Tommy Connor, David Joannides, Claire Yang
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Abstract

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Atlanta is a city of sprawl. Far from the concrete jungle that defines other major cities, Atlanta is a city defined by its neighborhoods. A (relatively) short drive can transport you from a bustling area of Midtown to a quiet residential Dekalb suburb. To answer the question of how these variety of neighborhoods formed, from their culture and aesthetics to their transportation infrastructure, we examined the “Inner Suburban Ring” of Atlanta, a group of neighborhoods that lie directly outside of “Inner Atlanta”  where most people commute into their jobs (and get around more generally) via car. While some definitions of “Suburban Atlanta” are limited to Outside The Perimeter, we focused on suburban neighborhoods that lie within the perimeter.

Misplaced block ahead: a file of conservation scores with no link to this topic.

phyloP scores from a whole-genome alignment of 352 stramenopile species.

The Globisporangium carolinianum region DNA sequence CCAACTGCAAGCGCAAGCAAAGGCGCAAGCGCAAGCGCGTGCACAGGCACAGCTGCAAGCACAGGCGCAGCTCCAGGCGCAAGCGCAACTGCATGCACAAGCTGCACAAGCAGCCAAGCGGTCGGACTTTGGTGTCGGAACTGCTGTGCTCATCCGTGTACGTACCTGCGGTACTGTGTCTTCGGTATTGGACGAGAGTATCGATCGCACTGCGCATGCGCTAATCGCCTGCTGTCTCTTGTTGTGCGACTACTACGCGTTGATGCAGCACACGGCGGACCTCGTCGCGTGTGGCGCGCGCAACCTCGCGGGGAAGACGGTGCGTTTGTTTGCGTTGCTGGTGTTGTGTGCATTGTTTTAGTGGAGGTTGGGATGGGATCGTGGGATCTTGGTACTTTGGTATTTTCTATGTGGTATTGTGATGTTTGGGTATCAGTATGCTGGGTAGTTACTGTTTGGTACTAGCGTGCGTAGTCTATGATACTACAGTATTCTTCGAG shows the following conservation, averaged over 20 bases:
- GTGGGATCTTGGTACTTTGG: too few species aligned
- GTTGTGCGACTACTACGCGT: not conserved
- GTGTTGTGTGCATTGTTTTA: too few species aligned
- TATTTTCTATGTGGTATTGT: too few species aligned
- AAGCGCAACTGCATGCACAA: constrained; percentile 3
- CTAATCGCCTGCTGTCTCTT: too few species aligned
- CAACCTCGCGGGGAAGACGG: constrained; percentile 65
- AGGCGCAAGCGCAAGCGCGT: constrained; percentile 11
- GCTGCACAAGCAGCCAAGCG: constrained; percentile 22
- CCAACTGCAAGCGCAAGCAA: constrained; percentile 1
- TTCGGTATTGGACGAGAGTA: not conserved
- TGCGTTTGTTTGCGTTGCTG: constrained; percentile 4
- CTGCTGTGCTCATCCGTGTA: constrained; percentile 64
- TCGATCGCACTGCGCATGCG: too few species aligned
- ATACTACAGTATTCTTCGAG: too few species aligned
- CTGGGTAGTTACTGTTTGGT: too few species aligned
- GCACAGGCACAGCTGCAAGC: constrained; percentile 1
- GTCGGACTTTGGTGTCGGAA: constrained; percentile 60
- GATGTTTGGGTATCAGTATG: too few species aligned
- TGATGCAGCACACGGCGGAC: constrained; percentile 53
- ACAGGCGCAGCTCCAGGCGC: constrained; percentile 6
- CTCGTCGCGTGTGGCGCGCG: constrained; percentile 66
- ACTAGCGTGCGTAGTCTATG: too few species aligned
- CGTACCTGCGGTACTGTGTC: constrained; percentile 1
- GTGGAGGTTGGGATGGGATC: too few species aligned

We looked at the history and present day state of several “suburban” neighborhoods and looked at the factors that influenced these neighborhoods, with a central focus on how the transportation infrastructure, or lack thereof, contributes to the state of their development and prosperity. We looked at how the neighborhoods were influenced by the variety of means of transportation that existed, were proposed, or currently exist in Atlanta, including MARTA, the Streetcar, the Beltline and of course the automobile.

We hope that our study of Atlanta’s motoring suburbs will illuminate issues that affect city development and transportation. Our study hopes to show how these neighborhoods were built, how they succeed and fail, the potential division that has resulted over time between neighborhoods, and the future growth that the neighborhoods will have.

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